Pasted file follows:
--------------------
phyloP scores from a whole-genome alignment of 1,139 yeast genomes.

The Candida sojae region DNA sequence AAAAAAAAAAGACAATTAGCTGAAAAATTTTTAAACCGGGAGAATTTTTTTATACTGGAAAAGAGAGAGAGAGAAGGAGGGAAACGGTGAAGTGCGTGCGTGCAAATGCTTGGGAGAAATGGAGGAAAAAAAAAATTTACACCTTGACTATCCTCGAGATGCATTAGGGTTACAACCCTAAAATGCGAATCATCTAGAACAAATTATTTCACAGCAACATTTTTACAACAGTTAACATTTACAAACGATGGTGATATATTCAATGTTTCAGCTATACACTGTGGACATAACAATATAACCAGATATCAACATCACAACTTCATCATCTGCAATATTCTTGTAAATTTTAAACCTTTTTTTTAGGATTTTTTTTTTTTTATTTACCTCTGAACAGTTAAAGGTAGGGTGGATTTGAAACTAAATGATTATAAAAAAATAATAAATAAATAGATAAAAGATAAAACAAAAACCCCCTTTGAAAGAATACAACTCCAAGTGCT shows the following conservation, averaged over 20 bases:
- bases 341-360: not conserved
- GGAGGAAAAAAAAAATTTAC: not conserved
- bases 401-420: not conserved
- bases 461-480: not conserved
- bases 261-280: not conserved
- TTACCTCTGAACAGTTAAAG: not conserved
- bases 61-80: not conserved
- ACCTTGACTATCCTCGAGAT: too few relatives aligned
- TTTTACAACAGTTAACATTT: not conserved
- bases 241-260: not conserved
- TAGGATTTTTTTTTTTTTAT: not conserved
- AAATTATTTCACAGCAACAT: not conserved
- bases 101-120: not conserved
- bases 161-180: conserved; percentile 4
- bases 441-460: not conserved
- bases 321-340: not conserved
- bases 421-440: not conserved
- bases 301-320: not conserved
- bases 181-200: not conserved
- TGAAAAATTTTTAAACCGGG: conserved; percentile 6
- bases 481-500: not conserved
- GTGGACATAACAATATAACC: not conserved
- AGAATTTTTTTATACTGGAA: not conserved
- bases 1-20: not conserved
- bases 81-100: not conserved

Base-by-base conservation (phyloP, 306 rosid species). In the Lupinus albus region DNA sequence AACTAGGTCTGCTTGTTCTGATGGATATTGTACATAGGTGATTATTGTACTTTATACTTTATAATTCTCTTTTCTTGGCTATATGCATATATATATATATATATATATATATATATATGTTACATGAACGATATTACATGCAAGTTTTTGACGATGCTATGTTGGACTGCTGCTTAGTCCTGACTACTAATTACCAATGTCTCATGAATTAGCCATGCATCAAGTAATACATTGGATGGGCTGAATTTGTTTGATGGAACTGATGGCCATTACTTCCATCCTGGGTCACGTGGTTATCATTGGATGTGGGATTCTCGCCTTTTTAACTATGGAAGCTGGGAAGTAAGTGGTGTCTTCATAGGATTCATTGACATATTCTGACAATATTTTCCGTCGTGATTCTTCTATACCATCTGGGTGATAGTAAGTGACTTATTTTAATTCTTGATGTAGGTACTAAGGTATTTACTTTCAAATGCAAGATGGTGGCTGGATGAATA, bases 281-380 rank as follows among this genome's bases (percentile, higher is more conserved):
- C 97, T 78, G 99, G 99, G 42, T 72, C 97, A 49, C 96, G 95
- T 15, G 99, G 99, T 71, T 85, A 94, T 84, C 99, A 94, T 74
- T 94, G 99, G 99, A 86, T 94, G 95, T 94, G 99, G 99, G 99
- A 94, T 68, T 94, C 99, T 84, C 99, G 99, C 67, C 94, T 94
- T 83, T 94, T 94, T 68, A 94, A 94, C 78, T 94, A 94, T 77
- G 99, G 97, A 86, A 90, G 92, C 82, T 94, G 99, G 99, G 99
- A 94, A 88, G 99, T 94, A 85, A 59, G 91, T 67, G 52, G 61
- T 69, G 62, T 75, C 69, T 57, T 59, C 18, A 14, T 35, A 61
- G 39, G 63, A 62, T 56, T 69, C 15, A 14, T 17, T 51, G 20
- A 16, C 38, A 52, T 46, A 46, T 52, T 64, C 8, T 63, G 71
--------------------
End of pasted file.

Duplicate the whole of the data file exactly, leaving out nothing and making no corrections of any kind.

phyloP scores from a whole-genome alignment of 1,139 yeast genomes.

The Candida sojae region DNA sequence AAAAAAAAAAGACAATTAGCTGAAAAATTTTTAAACCGGGAGAATTTTTTTATACTGGAAAAGAGAGAGAGAGAAGGAGGGAAACGGTGAAGTGCGTGCGTGCAAATGCTTGGGAGAAATGGAGGAAAAAAAAAATTTACACCTTGACTATCCTCGAGATGCATTAGGGTTACAACCCTAAAATGCGAATCATCTAGAACAAATTATTTCACAGCAACATTTTTACAACAGTTAACATTTACAAACGATGGTGATATATTCAATGTTTCAGCTATACACTGTGGACATAACAATATAACCAGATATCAACATCACAACTTCATCATCTGCAATATTCTTGTAAATTTTAAACCTTTTTTTTAGGATTTTTTTTTTTTTATTTACCTCTGAACAGTTAAAGGTAGGGTGGATTTGAAACTAAATGATTATAAAAAAATAATAAATAAATAGATAAAAGATAAAACAAAAACCCCCTTTGAAAGAATACAACTCCAAGTGCT shows the following conservation, averaged over 20 bases:
- bases 341-360: not conserved
- GGAGGAAAAAAAAAATTTAC: not conserved
- bases 401-420: not conserved
- bases 461-480: not conserved
- bases 261-280: not conserved
- TTACCTCTGAACAGTTAAAG: not conserved
- bases 61-80: not conserved
- ACCTTGACTATCCTCGAGAT: too few relatives aligned
- TTTTACAACAGTTAACATTT: not conserved
- bases 241-260: not conserved
- TAGGATTTTTTTTTTTTTAT: not conserved
- AAATTATTTCACAGCAACAT: not conserved
- bases 101-120: not conserved
- bases 161-180: conserved; percentile 4
- bases 441-460: not conserved
- bases 321-340: not conserved
- bases 421-440: not conserved
- bases 301-320: not conserved
- bases 181-200: not conserved
- TGAAAAATTTTTAAACCGGG: conserved; percentile 6
- bases 481-500: not conserved
- GTGGACATAACAATATAACC: not conserved
- AGAATTTTTTTATACTGGAA: not conserved
- bases 1-20: not conserved
- bases 81-100: not conserved

Base-by-base conservation (phyloP, 306 rosid species). In the Lupinus albus region DNA sequence AACTAGGTCTGCTTGTTCTGATGGATATTGTACATAGGTGATTATTGTACTTTATACTTTATAATTCTCTTTTCTTGGCTATATGCATATATATATATATATATATATATATATATATGTTACATGAACGATATTACATGCAAGTTTTTGACGATGCTATGTTGGACTGCTGCTTAGTCCTGACTACTAATTACCAATGTCTCATGAATTAGCCATGCATCAAGTAATACATTGGATGGGCTGAATTTGTTTGATGGAACTGATGGCCATTACTTCCATCCTGGGTCACGTGGTTATCATTGGATGTGGGATTCTCGCCTTTTTAACTATGGAAGCTGGGAAGTAAGTGGTGTCTTCATAGGATTCATTGACATATTCTGACAATATTTTCCGTCGTGATTCTTCTATACCATCTGGGTGATAGTAAGTGACTTATTTTAATTCTTGATGTAGGTACTAAGGTATTTACTTTCAAATGCAAGATGGTGGCTGGATGAATA, bases 281-380 rank as follows among this genome's bases (percentile, higher is more conserved):
- C 97, T 78, G 99, G 99, G 42, T 72, C 97, A 49, C 96, G 95
- T 15, G 99, G 99, T 71, T 85, A 94, T 84, C 99, A 94, T 74
- T 94, G 99, G 99, A 86, T 94, G 95, T 94, G 99, G 99, G 99
- A 94, T 68, T 94, C 99, T 84, C 99, G 99, C 67, C 94, T 94
- T 83, T 94, T 94, T 68, A 94, A 94, C 78, T 94, A 94, T 77
- G 99, G 97, A 86, A 90, G 92, C 82, T 94, G 99, G 99, G 99
- A 94, A 88, G 99, T 94, A 85, A 59, G 91, T 67, G 52, G 61
- T 69, G 62, T 75, C 69, T 57, T 59, C 18, A 14, T 35, A 61
- G 39, G 63, A 62, T 56, T 69, C 15, A 14, T 17, T 51, G 20
- A 16, C 38, A 52, T 46, A 46, T 52, T 64, C 8, T 63, G 71